Don’t fine tune or programme Widex Bi-CROS with latest Compass Software

The one with the Widex Bi-CROS System, the latest Compass Software and the perplexed Patient

Interesting problem today, I was demonstrating a Widex Bi-CROS system to a prospective customer and it failed spectacularly, leaving me a little red-faced. Let me explain, first, some background.

Set Them Up & Disconnect

So, whenever I am demonstrating hearing aids, or in this case a Bi-CROS system, I tend to set them up, reduce the amplification, deal with the own voice problem and save the fitting. I then disconnect from them and take the ridiculous wireless programmer off the Patient.

It makes sense to me to allow them freedom without the damned tether, especially with the Widex neck loop affair. It just leads to a more relaxed conversation around the benefit of the hearing aids and it helps to normalise an already abnormal situation.

Widex Bi-CROS Demo

Today I had a chap in who was an ideal candidate for a Bi-CROS setup, one ear is nearly off the scale via air and the other is basically a flatish 60 to 70 sensorineural hearing loss. He has used Widex hearing aids in the past, in fact, somebody fitted him with a BV 38 several years ago on his better ear. Although why they picked that I have no idea?

I use Widex for my CROS / Bi-CROS needs because I have had outstanding results with them. I also like the fact that the Fashion CROS has a volume control. So, I took out a Fusion with a Power receiver for the better ear and a Fusion CROS transmitter for the worse ear. Set it up, eased back a little on the amplification on the hearing aid and demoed the transmitter in the software.

So far, so good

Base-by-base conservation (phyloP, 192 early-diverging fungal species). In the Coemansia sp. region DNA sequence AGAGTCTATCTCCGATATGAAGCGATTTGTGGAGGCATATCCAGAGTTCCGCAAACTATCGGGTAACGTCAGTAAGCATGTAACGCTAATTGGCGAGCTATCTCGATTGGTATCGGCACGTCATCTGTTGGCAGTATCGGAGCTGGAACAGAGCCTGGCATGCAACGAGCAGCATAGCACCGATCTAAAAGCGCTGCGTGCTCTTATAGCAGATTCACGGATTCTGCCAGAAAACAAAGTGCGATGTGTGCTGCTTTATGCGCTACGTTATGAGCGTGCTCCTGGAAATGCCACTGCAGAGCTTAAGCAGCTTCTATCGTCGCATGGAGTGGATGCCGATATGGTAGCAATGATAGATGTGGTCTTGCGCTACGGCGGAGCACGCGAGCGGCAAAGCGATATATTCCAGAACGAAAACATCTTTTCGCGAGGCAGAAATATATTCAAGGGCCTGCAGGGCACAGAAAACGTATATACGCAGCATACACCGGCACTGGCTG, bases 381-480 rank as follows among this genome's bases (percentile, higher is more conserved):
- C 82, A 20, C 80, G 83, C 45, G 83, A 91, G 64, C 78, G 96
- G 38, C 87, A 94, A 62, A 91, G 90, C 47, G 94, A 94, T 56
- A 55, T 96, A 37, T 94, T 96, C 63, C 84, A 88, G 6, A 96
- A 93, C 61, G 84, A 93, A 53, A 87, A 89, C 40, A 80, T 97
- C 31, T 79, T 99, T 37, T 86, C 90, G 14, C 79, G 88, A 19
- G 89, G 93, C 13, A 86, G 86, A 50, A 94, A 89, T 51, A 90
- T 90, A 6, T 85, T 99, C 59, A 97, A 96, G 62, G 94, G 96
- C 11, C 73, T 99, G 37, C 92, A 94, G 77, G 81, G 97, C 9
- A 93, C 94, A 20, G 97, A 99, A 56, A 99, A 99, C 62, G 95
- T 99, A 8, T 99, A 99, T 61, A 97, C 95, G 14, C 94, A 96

The Patient was blown away, as they always are when I demo the Widex CROS / Bi-CROS set-up. So I programmed up, disconnected the aids, restarted them and pressed the button on the transmitter to begin transmission. Sat down, expecting to have a relaxed conversation about the benefits and the Patient just looked at me askance.

Total silence was not what I was expecting

Okay, so I restarted the transmitter and as I did it, the Patient said “Oh, I can hear again”. I pressed the button on the transmitter to begin transmitting and then he said “It’s gone quiet again!”. Cue, perplexed Fat Lad! I quickly worked out that when you pressed the transmitter button, it was turning the microphones off on the hearing aid?????

So basically, I turned the transmitter off, connected to the aid with the damn stupid neck loop tether, (I always joke it is so they don’t run away) and then demoed the system via the demo portion of the software. Cue happy Patient, stunned by the ability to hear clearly from their bad side. Much more familiar territory.

Reporting the problem

So later in the day I rang into tech support and reported this issue, basically and to be honest with you I thought I had a bad Transmitter or a faulty aid, however, I really couldn’t work out why the software demo would work, but not the system.

Yes we know about that

So, they know about the problem, apparently, it is a glitch in the very latest version of Compass. It programmes the hearing aid to turn off its microphones when there is streaming from a transmitter, even if it is set up as a Bi-CROS. I was told that they are working on an update to sort it out, but for now, uninstall the latest Compass and install an older version. I started to get a little hinky then, as is my want when I am met with abject stupidity, and I asked why they hadn’t kind of like told us about it? Anyway, best not to dwell, take this as a warning.

If you have existing Patients with Widex Bi-CROS systems, or if you, like me, like to demonstrate untethered, don’t do it, nope, nope, nope, especially, don’t connect and fine tune an existing Widex Bi-CROS System on a Patient on the latest Compass update, it may lead to some interesting conversations about why their system isn’t working after they left you.

 

 

About Geoffrey Cooling

my name is Geoffrey Cooling and I am the author here at Just Audiology Stuff. I have been involved in the Hearing Healthcare Profession for several years now. I initially worked as a Hearing Healthcare Professional for a large national retailer in Ireland.

After several years in Practice I was approached to work for a manufacturer, where I was employed for five years. I am now the Co Founder of a business called Audiology Engine. We design websites, undertake content marketing and generally look after everything digital for audiological practices. I am also a contributor to many hearing profession periodicals and websites.